Was Ahaziah 22 or 42 When He Became King?

Two and twenty years old was Ahaziah when he began to reign; and he reigned one year in Jerusalem. And his mother’s name was Athaliah, the daughter of Omri king of Israel.” – II Kings 8:26

Forty and two years old was Ahaziah when he began to reign, and he reigned one year in Jerusalem. His mother’s name also was Athaliah the daughter of Omri.” – II Chronicles 22:2

First, it must be stated that this is not a KJV issue, it is a Hebrew text issue.  The Hebrew Masoretic text in II Kings 8:26 says twenty-two years and in II Chronicles 22:2 says forty-two years. To deny the forty-two years in I Chronicles is to deny the text and imagine a mistake was made.

There are other ancient translations that appear to have “corrected” the 42 to 22, including the Septuagint.  I do not think this is evidence for an error, but rather that many before were like the critics of today and sought to “correct” perceived errors.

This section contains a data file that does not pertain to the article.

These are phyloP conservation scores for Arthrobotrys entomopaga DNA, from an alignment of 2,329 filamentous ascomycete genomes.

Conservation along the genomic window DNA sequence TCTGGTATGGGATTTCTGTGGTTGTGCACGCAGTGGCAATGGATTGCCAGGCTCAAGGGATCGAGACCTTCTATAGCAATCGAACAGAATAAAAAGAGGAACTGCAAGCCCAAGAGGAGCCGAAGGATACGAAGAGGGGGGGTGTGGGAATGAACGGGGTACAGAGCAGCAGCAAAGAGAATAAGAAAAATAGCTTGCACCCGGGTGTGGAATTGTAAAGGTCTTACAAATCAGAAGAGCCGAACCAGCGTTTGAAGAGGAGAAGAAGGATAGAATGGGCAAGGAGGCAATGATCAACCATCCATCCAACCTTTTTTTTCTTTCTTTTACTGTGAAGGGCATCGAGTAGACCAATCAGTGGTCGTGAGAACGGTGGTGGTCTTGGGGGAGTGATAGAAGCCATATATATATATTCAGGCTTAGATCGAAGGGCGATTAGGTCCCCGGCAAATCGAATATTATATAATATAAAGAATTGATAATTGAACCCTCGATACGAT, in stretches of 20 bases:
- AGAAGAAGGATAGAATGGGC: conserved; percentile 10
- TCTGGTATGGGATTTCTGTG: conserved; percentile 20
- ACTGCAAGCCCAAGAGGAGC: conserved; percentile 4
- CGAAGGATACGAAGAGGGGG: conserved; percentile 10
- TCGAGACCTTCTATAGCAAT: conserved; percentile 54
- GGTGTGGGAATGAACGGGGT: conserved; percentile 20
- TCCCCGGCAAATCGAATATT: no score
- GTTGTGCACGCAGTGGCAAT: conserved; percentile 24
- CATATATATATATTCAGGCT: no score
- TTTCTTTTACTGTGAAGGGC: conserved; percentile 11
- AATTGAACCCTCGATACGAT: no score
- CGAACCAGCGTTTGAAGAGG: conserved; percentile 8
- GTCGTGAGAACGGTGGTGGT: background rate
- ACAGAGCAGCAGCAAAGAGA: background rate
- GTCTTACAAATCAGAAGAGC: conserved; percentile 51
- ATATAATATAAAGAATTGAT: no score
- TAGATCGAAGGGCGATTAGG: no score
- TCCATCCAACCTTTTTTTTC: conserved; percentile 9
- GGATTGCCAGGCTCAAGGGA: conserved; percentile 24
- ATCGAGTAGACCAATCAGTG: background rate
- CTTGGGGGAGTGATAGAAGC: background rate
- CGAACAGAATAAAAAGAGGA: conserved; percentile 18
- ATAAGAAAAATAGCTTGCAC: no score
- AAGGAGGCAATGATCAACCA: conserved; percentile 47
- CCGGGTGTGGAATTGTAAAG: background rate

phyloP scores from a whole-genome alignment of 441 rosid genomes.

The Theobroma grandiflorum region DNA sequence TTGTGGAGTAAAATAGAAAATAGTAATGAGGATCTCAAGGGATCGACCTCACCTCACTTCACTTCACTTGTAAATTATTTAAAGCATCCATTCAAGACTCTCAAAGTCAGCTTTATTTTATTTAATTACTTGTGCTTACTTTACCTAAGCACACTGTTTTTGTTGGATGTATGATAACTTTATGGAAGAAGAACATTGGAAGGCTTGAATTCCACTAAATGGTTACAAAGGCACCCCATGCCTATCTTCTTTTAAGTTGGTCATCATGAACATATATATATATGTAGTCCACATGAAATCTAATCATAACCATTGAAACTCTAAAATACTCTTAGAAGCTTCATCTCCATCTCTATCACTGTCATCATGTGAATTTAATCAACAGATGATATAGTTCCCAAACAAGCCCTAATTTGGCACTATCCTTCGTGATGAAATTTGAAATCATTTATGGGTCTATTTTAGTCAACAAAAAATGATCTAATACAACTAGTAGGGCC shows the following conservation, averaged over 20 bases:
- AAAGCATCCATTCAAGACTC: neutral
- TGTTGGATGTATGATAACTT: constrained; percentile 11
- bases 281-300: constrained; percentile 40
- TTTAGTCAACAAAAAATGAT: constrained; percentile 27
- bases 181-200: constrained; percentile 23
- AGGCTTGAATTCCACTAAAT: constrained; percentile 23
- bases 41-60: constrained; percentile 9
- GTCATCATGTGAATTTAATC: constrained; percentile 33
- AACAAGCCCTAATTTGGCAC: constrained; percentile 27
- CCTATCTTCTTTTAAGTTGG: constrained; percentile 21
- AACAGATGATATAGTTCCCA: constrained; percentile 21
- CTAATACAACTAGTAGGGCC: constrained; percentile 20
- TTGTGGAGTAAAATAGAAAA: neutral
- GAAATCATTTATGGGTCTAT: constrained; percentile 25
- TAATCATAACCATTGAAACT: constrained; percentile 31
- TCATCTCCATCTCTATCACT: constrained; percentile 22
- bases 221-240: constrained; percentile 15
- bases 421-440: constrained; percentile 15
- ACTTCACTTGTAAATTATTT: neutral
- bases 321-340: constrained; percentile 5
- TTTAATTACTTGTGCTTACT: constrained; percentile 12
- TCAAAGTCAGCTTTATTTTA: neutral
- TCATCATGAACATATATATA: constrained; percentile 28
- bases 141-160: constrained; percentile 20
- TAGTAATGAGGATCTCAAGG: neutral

Second, it is frankly improbable that this is a copyist’s mistake.  Below is an illustration of the mistake that is imagined having been made by a uncareful scribe. [1]  The top word is “twenty” and the bottom is “forty”.  This would not have been a simple mistake, like making an “O” a “Q”.

Third, there are many misrepresentations of the facts by those who claim there is a copyist mistake here.  For instance, it is often stated that these numbers are reckoned using numerical letter values.  Thus כ (kaf ­= 20) and  מ (mem = 40) are mistaken for each other.  But the text is not using this system and instead spells out the words as seen above.